Passata day

Recently, I tagged along with some friends from work to an event that has been on my bucket list since watching looking for Looking for Alibrandi as an impressionable teen – passata day. Otherwise known as tomato day, this annual tradition is carried out by  Italian families around the world, usually in the middle of summer when tomatoes are at their most abundant. It’s a whole day sort of affair, with many hands boiling, chopping and pureeing their way to enough sauce to last for the following 12 months – after some has been set aside for a well-deserved lunch of course!  

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We gathered at around 7.30am on the back deck of Rosina’s house on a Saturday in early February. Passata day, I quickly learnt, is not a leisurely affair. There is a job for everyone to be doing at all times, and idle hands are quickly put back to work. We had 120 kilos of tomatoes to get through, and there was no time to waste.

We actually started with turning 40 kilos of the tomatoes into small pieces to be bottled, rather than traditional passata. To do this, we had to blanch the tomatoes, cool them and then peel, core, halve and squeeze the juice out. Rosina had the back deck all set up ready for us to get our hands dirty with the latter part, while Bianca was on blanching duty inside.

Peeling, coring, squeezing, bottling. Sounded like a pretty simple process to me – and it in a way it was. A simple process that took up about 80% of the day! I was on coring duty which took me ages with my little knife (maybe it was just my slow, non-Italian hands) – luckily Mark saved the day by turning up with an actual corer, at which point I abandoned my duties and just wandered around helping (or getting in the way) here and there and taking photos. The real star of the day was Rosina’s nonna, who called everyone darling and whose 90 year old hands cut tomatoes in half faster than any of us could keep up with!

Once the juice and seeds were squeezed out of the pieces, they went into a bucket to be bottled. The juice got ferried back inside to Bianca, who was reducing it down into a beautiful rich sauce, while also continuing to blanch and peel tomatoes.

Once we had FINALLY juiced all the pieces, it was time for Rosina to get out her custom-made tomato squishing stick and jam the jars full of tomato-y goodness.

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After all that effort, we had been working away for about 3 hours and it was time for a piece of cake and some  mushroom arancini that had been made by Bianca the night before – as well as more coffee of course!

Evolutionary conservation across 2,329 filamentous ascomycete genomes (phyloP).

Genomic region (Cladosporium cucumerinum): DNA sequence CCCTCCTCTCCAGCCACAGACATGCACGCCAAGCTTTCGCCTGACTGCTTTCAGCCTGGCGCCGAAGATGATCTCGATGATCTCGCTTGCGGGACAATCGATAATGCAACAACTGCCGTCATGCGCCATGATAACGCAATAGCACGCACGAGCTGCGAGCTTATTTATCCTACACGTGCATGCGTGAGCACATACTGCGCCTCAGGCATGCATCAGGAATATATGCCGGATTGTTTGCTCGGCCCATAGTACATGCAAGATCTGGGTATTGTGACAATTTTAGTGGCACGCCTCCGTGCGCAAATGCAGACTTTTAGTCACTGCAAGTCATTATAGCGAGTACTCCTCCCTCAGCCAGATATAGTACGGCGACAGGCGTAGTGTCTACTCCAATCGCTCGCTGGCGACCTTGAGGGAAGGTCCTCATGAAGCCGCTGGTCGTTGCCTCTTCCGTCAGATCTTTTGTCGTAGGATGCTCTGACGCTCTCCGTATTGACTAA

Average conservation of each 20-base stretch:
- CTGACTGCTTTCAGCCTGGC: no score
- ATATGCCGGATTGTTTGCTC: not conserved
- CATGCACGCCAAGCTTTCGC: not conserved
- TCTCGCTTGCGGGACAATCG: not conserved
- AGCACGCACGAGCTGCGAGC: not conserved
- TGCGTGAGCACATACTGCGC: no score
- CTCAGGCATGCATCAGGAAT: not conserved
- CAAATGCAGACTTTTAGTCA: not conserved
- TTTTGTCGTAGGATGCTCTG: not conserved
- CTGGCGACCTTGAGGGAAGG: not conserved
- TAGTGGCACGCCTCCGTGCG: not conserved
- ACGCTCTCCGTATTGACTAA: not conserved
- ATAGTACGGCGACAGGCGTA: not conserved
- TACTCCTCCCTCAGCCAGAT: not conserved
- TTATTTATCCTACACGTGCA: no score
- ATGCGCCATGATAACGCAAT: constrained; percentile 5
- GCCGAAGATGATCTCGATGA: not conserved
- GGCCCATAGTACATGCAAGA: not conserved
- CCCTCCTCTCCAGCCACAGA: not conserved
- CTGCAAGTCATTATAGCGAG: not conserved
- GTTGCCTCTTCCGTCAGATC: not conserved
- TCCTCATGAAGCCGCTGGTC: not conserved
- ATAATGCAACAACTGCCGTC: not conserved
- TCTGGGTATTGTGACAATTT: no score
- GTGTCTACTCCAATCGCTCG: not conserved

After we refuelled, it was time for making the passata. As I understand it, almost every Italian has an opinion on how you should make passata – some cook the tomatoes, some bottle them raw, some add sugar, salt, garlic and/or basil. We were doing ours raw, and adding a very small amount of salt to the juice and some fresh basil from Rosina’s garden into the jars.

By the time we started this process it was about 10.30, we were only one third of the way through the tomatoes and I was wondering if we were going to be there until well into the evening. Turns out I had no need to worry though – once we had chopped the first box and of tomatoes and turned on the machine it became apparent this part of the day was going to be a lot easier than the first. This thing swallowed the halved tomatoes with no need to core or de-seed them beforehand, and spat out the juice at an almost alarming rate. Particularly alarming when we turned it on for the first time without putting the shield over it, sending tomato juice splattering all over the deck! We got it together though, and with four people chopping, one person juicing and Genelle and I filling bottles we got through the rest of the tomatoes in about two hours.

Once all the jars were filled, they were into the barrel for pastuerising, and it was time to sit down for a yummy lunch.

Bianca had been inside slaving away over the stove all this time, and had prepared us some yummy pasta and sugo, using the sauce we had made that very day. Unfortunately I didn’t get a photo of the pasta with the sauce, because as soon as it hit the plate we all pretty much inhaled it. After pasta, we had cottolette with the leftover sauce on our plates, again made by  Bianca the night before which was absolutely heavenly! Last but not least, we had some yummy chocolate cake made by Sonja.

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And that was passata day! I thoroughly enjoyed myself, and went home with 8 bottles of passata and 2 bottles chock-full of tomato pieces. Our passata turned out a little watery because the torrential summer rains the week before had waterlogged the tomatoes, but I had planned on boiling mine down to make a richer sauce in any case. I have since made a lasagne with the sauce, and it was once of the tastiest I have ever had. Sign me up for next year!

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